The JTRS SCA Core Framework (CF) is an architectural concept defining the essential, “core” set of open software Interfaces and Profiles that provide for the deployment, management, interconnection, and intercommunication of software application components in embedded, distributed-computing communication systems. Interfaces may be defined in the JTRS SCA Specification. However, developers may implement some of them, some may be implemented by non-core applications (i.e., waveforms, etc.), and some may be implemented by hardware device providers.
For purposes of description only, a brief description of an example of a communications system that includes communications devices that incorporate the filter in accordance with a non-limiting example, is described relative to a non-limiting example shown in
The radio can include a demodulator circuit 62 a and appropriate convolutional encoder circuit 62 b, block interleaver 62 c, data randomizer circuit 62 d, data and framing circuit 62 e, modulation circuit 62 f, matched filter circuit 62 g, block or symbol equalizer circuit 62 h with an appropriate clamping device, deinterleaver and decoder circuit 62 i modem 62 j, and power adaptation circuit 62 k as non-limiting examples. A vocoder circuit 62 l can incorporate the decode and encode functions and a conversion unit could be a combination of the various circuits as described or a separate circuit. A clock circuit 62 m can establish the physical clock time and through second order calculations as described below, a virtual clock time. The network can have an overall network clock time. These and other circuits operate to perform any functions necessary for the present invention, as well as other functions suggested by those skilled in the art. Other illustrated radios, including all VHF (or UHF) and higher frequency mobile radios and transmitting and receiving stations can have similar functional circuits. Radios could range from 30 MHz to about 2 GHz as non-limiting examples.
The base station segment includes a landline connection to a public switched telephone network (PSTN) 80, which connects to a PABX 82. A satellite interface 84, such as a satellite ground station, connects to the PABX 82, which connects to processors forming wireless gateways 86 a, 86 b. These interconnect to the VHF radio 60 or HF radio 62, respectively. The processors are connected through a local area network to the PABX 82 and e-mail clients 90. The radios include appropriate signal generators and modulators.
An Ethernet/TCP-IP local area network could operate as a “radio” mail server. E-mail messages could be sent over radio links and local air networks using STANAG-5066 as second-generation protocols/waveforms, the disclosure which is hereby incorporated by reference in its entirety and, of course, preferably with the third-generation interoperability standard: STANAG-4538, the disclosure which is hereby incorporated by reference in its entirety. An interoperability standard FED-STD-1052, the disclosure which is hereby incorporated by reference in its entirety, could be used with legacy wireless devices. Examples of equipment that can be used in the present invention include different wireless gateway and radios manufactured by Harris Corporation of Melbourne, Fla. This equipment could include RF5800, 5022, 7210, 5710, 5285 and PRC 117 and 138 series equipment and devices as non-limiting examples.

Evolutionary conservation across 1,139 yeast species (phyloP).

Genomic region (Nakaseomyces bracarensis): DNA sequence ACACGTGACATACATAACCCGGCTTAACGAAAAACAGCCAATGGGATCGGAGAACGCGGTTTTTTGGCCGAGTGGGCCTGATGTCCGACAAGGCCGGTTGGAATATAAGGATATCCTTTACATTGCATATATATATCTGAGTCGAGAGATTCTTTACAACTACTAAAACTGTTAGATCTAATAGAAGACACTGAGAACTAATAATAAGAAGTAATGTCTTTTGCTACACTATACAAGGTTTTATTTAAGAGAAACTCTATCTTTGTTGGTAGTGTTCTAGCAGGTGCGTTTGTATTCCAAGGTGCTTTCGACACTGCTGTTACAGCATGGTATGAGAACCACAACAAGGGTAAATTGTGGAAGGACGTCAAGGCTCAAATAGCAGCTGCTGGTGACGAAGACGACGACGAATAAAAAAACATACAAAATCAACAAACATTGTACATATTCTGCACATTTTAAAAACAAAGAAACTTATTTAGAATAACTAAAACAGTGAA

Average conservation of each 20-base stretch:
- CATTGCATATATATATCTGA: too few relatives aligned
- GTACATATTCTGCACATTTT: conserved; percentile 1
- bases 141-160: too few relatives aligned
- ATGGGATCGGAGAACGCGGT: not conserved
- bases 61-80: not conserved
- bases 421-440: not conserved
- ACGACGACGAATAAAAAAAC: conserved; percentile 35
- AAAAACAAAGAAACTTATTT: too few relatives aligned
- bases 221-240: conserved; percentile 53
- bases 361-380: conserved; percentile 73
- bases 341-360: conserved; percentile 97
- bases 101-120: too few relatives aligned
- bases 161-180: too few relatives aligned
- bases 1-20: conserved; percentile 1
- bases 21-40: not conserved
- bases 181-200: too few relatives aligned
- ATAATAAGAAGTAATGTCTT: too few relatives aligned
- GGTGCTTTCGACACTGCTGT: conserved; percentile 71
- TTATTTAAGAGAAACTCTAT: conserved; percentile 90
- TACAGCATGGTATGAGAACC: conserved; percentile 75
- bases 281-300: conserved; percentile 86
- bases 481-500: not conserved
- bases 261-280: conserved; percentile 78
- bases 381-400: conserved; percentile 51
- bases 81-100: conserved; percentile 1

These systems can be operable with RF-5710A high-frequency (HF) modems and with the NATO standard known as STANAG 4539, the disclosure which is hereby incorporated by reference in its entirety, which provides for transmission of long distance radio at rates up to 9,600 bps. In addition to modem technology, those systems can use wireless email products that use a suite of data-link protocols designed and perfected for stressed tactical channels, such as the STANAG 4538 or STANAG 5066, the disclosures which are hereby incorporated by reference in their entirety. It is also possible to use a fixed, non-adaptive data rate as high as 19,200 bps with a radio set to ISB mode and an HF modem set to a fixed data rate. It is possible to use code combining techniques and ARQ.
A communications system that incorporates communications devices can be used in accordance with non-limiting examples of the present invention and is shown in